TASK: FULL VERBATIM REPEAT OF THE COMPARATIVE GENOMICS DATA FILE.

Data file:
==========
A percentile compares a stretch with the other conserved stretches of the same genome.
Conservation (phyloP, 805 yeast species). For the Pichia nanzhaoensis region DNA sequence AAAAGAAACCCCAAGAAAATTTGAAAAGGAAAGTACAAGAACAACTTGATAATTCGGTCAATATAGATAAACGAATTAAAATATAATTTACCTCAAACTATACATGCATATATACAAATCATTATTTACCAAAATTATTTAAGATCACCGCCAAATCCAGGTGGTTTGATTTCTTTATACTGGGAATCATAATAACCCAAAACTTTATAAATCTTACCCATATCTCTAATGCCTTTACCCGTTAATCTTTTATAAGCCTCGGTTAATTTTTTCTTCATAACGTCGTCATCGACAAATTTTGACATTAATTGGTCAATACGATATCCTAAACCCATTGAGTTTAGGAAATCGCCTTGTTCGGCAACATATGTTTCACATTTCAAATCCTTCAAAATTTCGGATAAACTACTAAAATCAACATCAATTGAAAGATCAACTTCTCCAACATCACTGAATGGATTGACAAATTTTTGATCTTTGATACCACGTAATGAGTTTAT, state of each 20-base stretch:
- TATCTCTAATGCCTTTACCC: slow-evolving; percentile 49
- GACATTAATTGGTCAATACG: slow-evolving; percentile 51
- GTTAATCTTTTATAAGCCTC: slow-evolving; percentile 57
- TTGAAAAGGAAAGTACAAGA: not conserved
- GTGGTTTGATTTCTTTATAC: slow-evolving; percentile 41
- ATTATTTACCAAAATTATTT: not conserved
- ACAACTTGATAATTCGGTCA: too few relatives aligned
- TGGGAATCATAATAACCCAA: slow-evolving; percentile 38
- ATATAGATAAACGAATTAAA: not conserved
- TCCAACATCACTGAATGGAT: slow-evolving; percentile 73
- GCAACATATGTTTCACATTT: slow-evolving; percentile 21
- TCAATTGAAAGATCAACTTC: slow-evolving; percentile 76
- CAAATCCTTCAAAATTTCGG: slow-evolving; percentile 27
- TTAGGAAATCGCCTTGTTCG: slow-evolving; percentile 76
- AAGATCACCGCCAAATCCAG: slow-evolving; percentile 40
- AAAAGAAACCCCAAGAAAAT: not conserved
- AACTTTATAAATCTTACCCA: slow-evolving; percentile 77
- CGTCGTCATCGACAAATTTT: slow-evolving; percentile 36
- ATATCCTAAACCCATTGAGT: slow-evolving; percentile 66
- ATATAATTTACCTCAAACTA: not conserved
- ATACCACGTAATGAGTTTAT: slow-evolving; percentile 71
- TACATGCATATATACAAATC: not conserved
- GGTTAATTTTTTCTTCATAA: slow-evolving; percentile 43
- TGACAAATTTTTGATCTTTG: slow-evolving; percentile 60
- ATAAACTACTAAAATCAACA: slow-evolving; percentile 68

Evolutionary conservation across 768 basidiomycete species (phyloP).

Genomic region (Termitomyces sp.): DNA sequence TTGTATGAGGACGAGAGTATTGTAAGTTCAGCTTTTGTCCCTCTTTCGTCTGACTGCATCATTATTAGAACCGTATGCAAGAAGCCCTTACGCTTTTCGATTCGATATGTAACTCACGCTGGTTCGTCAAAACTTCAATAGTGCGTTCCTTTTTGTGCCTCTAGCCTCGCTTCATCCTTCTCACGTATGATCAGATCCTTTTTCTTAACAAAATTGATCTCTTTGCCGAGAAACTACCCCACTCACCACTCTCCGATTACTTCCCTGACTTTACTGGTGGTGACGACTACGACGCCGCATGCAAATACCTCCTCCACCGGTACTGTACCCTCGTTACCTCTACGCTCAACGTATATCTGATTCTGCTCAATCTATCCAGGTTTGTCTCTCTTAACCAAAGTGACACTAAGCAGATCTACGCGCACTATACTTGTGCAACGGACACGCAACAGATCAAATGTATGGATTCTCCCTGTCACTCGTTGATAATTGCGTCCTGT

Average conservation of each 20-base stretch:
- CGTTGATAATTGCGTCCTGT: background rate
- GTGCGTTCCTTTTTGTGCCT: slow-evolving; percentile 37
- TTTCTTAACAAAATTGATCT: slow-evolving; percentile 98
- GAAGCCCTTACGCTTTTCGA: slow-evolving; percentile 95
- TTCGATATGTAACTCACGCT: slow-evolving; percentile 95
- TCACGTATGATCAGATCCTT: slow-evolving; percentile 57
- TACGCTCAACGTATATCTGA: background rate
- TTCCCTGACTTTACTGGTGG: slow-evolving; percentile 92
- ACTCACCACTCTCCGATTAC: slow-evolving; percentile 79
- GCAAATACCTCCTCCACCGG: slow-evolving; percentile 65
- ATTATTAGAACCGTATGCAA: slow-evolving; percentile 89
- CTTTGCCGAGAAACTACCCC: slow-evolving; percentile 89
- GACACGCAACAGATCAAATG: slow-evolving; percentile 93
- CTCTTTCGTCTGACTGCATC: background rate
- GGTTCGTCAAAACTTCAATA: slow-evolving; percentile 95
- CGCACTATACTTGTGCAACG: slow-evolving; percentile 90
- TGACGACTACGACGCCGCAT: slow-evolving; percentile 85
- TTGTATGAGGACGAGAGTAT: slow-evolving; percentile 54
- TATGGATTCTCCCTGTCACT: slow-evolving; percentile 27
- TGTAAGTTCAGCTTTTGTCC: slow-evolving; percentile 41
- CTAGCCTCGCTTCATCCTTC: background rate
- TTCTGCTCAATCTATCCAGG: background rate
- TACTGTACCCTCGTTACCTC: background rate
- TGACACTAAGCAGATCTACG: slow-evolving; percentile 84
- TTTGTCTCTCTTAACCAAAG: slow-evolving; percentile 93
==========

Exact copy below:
A percentile compares a stretch with the other conserved stretches of the same genome.
Conservation (phyloP, 805 yeast species). For the Pichia nanzhaoensis region DNA sequence AAAAGAAACCCCAAGAAAATTTGAAAAGGAAAGTACAAGAACAACTTGATAATTCGGTCAATATAGATAAACGAATTAAAATATAATTTACCTCAAACTATACATGCATATATACAAATCATTATTTACCAAAATTATTTAAGATCACCGCCAAATCCAGGTGGTTTGATTTCTTTATACTGGGAATCATAATAACCCAAAACTTTATAAATCTTACCCATATCTCTAATGCCTTTACCCGTTAATCTTTTATAAGCCTCGGTTAATTTTTTCTTCATAACGTCGTCATCGACAAATTTTGACATTAATTGGTCAATACGATATCCTAAACCCATTGAGTTTAGGAAATCGCCTTGTTCGGCAACATATGTTTCACATTTCAAATCCTTCAAAATTTCGGATAAACTACTAAAATCAACATCAATTGAAAGATCAACTTCTCCAACATCACTGAATGGATTGACAAATTTTTGATCTTTGATACCACGTAATGAGTTTAT, state of each 20-base stretch:
- TATCTCTAATGCCTTTACCC: slow-evolving; percentile 49
- GACATTAATTGGTCAATACG: slow-evolving; percentile 51
- GTTAATCTTTTATAAGCCTC: slow-evolving; percentile 57
- TTGAAAAGGAAAGTACAAGA: not conserved
- GTGGTTTGATTTCTTTATAC: slow-evolving; percentile 41
- ATTATTTACCAAAATTATTT: not conserved
- ACAACTTGATAATTCGGTCA: too few relatives aligned
- TGGGAATCATAATAACCCAA: slow-evolving; percentile 38
- ATATAGATAAACGAATTAAA: not conserved
- TCCAACATCACTGAATGGAT: slow-evolving; percentile 73
- GCAACATATGTTTCACATTT: slow-evolving; percentile 21
- TCAATTGAAAGATCAACTTC: slow-evolving; percentile 76
- CAAATCCTTCAAAATTTCGG: slow-evolving; percentile 27
- TTAGGAAATCGCCTTGTTCG: slow-evolving; percentile 76
- AAGATCACCGCCAAATCCAG: slow-evolving; percentile 40
- AAAAGAAACCCCAAGAAAAT: not conserved
- AACTTTATAAATCTTACCCA: slow-evolving; percentile 77
- CGTCGTCATCGACAAATTTT: slow-evolving; percentile 36
- ATATCCTAAACCCATTGAGT: slow-evolving; percentile 66
- ATATAATTTACCTCAAACTA: not conserved
- ATACCACGTAATGAGTTTAT: slow-evolving; percentile 71
- TACATGCATATATACAAATC: not conserved
- GGTTAATTTTTTCTTCATAA: slow-evolving; percentile 43
- TGACAAATTTTTGATCTTTG: slow-evolving; percentile 60
- ATAAACTACTAAAATCAACA: slow-evolving; percentile 68

Evolutionary conservation across 768 basidiomycete species (phyloP).

Genomic region (Termitomyces sp.): DNA sequence TTGTATGAGGACGAGAGTATTGTAAGTTCAGCTTTTGTCCCTCTTTCGTCTGACTGCATCATTATTAGAACCGTATGCAAGAAGCCCTTACGCTTTTCGATTCGATATGTAACTCACGCTGGTTCGTCAAAACTTCAATAGTGCGTTCCTTTTTGTGCCTCTAGCCTCGCTTCATCCTTCTCACGTATGATCAGATCCTTTTTCTTAACAAAATTGATCTCTTTGCCGAGAAACTACCCCACTCACCACTCTCCGATTACTTCCCTGACTTTACTGGTGGTGACGACTACGACGCCGCATGCAAATACCTCCTCCACCGGTACTGTACCCTCGTTACCTCTACGCTCAACGTATATCTGATTCTGCTCAATCTATCCAGGTTTGTCTCTCTTAACCAAAGTGACACTAAGCAGATCTACGCGCACTATACTTGTGCAACGGACACGCAACAGATCAAATGTATGGATTCTCCCTGTCACTCGTTGATAATTGCGTCCTGT

Average conservation of each 20-base stretch:
- CGTTGATAATTGCGTCCTGT: background rate
- GTGCGTTCCTTTTTGTGCCT: slow-evolving; percentile 37
- TTTCTTAACAAAATTGATCT: slow-evolving; percentile 98
- GAAGCCCTTACGCTTTTCGA: slow-evolving; percentile 95
- TTCGATATGTAACTCACGCT: slow-evolving; percentile 95
- TCACGTATGATCAGATCCTT: slow-evolving; percentile 57
- TACGCTCAACGTATATCTGA: background rate
- TTCCCTGACTTTACTGGTGG: slow-evolving; percentile 92
- ACTCACCACTCTCCGATTAC: slow-evolving; percentile 79
- GCAAATACCTCCTCCACCGG: slow-evolving; percentile 65
- ATTATTAGAACCGTATGCAA: slow-evolving; percentile 89
- CTTTGCCGAGAAACTACCCC: slow-evolving; percentile 89
- GACACGCAACAGATCAAATG: slow-evolving; percentile 93
- CTCTTTCGTCTGACTGCATC: background rate
- GGTTCGTCAAAACTTCAATA: slow-evolving; percentile 95
- CGCACTATACTTGTGCAACG: slow-evolving; percentile 90
- TGACGACTACGACGCCGCAT: slow-evolving; percentile 85
- TTGTATGAGGACGAGAGTAT: slow-evolving; percentile 54
- TATGGATTCTCCCTGTCACT: slow-evolving; percentile 27
- TGTAAGTTCAGCTTTTGTCC: slow-evolving; percentile 41
- CTAGCCTCGCTTCATCCTTC: background rate
- TTCTGCTCAATCTATCCAGG: background rate
- TACTGTACCCTCGTTACCTC: background rate
- TGACACTAAGCAGATCTACG: slow-evolving; percentile 84
- TTTGTCTCTCTTAACCAAAG: slow-evolving; percentile 93